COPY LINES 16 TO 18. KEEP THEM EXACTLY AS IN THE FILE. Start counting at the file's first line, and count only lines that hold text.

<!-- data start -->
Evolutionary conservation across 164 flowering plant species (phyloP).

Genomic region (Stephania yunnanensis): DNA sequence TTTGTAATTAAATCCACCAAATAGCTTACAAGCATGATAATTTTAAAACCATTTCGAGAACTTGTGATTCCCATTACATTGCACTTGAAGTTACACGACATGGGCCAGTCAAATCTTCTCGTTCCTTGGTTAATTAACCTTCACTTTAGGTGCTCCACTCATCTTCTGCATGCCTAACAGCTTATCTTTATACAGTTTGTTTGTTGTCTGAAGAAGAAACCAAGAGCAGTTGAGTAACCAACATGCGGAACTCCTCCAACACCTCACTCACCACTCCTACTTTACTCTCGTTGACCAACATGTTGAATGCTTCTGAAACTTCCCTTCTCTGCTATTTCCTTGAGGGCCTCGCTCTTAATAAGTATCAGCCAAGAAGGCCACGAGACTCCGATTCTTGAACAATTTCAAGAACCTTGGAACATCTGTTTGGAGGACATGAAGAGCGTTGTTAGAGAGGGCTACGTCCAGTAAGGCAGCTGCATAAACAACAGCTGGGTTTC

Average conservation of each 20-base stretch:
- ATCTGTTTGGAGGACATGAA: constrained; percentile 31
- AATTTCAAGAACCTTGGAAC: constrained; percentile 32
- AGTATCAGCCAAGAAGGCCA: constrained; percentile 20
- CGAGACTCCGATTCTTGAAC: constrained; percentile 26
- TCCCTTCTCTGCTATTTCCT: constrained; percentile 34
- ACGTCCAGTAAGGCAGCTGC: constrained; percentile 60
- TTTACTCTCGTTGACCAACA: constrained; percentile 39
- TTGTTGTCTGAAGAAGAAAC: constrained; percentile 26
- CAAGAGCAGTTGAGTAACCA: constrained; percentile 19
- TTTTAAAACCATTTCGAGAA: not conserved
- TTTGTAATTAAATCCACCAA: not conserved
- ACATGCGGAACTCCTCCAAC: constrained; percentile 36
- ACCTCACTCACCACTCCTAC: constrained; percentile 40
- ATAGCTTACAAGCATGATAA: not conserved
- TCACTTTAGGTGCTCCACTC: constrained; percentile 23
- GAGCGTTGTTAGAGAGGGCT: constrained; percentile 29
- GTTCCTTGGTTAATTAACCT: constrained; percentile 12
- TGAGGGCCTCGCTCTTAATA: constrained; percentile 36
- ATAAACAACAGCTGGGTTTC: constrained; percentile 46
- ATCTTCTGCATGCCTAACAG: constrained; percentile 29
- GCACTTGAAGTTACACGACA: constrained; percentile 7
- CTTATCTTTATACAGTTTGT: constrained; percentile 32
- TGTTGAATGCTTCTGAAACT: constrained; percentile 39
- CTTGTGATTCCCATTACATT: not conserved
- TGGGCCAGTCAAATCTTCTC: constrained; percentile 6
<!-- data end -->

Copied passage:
- ACCTCACTCACCACTCCTAC: constrained; percentile 40
- ATAGCTTACAAGCATGATAA: not conserved
- TCACTTTAGGTGCTCCACTC: constrained; percentile 23